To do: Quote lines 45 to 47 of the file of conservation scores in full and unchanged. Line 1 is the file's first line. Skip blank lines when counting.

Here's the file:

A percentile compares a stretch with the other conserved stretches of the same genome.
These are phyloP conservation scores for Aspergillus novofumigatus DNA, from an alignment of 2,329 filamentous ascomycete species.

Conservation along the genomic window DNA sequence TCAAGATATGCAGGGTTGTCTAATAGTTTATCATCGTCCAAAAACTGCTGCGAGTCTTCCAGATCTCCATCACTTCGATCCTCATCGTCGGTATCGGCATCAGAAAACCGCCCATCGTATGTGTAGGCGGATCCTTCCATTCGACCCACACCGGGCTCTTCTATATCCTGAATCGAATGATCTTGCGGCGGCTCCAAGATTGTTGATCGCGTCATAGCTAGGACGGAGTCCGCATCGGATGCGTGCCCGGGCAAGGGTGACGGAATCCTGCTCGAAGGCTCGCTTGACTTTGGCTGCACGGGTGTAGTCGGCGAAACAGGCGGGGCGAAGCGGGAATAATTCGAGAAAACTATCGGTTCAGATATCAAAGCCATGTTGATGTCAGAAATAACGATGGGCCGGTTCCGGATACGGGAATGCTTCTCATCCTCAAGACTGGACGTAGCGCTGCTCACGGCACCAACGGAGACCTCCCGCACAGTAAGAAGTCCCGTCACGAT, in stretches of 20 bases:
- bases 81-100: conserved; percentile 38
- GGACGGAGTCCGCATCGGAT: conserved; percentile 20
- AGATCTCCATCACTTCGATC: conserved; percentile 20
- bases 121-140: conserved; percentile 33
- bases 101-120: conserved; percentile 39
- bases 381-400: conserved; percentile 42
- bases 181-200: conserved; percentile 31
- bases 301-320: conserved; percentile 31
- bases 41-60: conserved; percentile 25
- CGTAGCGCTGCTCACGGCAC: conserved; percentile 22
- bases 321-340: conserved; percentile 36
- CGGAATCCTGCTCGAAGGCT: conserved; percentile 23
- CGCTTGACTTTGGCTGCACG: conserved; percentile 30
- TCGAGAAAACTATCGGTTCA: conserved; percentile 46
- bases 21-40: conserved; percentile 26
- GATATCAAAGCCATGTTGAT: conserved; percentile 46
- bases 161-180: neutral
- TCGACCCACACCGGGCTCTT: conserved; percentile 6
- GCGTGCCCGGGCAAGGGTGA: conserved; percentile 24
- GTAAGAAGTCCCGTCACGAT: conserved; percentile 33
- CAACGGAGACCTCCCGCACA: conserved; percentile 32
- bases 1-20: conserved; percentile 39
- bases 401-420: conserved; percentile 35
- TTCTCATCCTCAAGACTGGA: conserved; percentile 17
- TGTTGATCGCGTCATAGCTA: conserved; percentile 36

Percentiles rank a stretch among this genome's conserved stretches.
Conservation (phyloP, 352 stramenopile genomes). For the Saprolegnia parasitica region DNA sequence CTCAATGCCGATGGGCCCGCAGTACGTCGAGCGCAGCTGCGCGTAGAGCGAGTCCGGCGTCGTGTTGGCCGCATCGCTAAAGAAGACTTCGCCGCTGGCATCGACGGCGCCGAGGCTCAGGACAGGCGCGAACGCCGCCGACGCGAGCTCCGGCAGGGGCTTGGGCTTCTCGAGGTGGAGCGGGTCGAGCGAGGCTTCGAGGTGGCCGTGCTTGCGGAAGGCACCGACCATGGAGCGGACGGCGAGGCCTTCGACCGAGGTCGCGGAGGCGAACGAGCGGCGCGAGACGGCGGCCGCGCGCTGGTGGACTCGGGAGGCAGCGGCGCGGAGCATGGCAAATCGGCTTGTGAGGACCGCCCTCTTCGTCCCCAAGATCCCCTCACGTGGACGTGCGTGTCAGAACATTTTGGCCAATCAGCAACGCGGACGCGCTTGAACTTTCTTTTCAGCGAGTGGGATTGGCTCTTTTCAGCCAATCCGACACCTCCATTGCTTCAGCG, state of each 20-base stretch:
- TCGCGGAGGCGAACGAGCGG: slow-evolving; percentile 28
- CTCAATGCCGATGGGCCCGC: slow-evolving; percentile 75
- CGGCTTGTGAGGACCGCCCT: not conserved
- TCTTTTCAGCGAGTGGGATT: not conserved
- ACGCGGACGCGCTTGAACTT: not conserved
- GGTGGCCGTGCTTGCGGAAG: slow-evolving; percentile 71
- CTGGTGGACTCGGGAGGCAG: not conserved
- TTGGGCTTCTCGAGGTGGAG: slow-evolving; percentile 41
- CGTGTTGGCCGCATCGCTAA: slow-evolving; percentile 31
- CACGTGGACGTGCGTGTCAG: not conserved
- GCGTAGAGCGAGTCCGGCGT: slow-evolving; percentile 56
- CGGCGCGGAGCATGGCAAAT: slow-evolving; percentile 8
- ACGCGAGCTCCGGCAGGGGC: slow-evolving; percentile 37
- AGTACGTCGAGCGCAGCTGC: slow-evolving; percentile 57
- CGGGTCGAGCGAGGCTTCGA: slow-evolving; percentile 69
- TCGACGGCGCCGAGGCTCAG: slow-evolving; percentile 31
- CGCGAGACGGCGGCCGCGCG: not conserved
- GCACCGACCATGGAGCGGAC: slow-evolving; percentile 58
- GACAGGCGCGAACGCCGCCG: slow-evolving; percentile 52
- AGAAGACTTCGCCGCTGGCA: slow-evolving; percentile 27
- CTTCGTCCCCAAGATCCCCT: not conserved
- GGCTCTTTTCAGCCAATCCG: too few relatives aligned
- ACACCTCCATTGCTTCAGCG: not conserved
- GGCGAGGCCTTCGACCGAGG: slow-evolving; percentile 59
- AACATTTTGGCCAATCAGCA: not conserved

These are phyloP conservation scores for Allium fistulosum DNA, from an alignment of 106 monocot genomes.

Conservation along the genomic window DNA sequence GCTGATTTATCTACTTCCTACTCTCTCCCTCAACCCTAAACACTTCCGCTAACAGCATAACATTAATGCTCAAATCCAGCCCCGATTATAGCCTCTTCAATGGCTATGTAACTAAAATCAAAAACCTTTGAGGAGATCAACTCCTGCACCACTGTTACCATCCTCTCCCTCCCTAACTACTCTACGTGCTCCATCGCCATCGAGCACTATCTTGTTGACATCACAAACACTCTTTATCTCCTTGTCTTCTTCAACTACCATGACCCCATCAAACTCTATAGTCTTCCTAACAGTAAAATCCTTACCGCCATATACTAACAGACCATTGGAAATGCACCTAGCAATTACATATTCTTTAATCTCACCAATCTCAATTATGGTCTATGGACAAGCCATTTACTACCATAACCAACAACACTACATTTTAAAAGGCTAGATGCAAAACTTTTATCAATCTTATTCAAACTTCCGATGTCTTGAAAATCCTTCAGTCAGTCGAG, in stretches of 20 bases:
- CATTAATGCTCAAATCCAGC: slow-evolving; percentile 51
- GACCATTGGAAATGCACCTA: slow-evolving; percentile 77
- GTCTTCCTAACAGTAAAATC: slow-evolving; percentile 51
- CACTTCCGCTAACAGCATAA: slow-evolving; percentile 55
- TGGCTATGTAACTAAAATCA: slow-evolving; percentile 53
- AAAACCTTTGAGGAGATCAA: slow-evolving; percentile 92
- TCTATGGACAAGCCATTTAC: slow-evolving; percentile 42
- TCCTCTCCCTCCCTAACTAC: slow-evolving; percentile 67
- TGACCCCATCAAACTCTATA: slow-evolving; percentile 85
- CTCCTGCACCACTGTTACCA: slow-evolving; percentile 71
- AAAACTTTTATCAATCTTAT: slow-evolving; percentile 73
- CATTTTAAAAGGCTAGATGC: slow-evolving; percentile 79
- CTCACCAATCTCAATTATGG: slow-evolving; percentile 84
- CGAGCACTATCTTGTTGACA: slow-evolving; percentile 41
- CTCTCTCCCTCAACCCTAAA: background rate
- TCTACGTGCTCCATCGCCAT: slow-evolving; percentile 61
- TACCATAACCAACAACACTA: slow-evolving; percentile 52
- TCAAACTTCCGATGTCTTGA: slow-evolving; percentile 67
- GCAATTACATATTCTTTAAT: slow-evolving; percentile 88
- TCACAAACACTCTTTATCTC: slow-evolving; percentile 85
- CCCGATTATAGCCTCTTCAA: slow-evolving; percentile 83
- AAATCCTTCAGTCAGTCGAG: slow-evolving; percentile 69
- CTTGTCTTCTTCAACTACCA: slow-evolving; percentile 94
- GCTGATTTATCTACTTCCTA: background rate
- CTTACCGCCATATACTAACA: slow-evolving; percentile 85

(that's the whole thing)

- CGGGTCGAGCGAGGCTTCGA: slow-evolving; percentile 69
- TCGACGGCGCCGAGGCTCAG: slow-evolving; percentile 31
- CGCGAGACGGCGGCCGCGCG: not conserved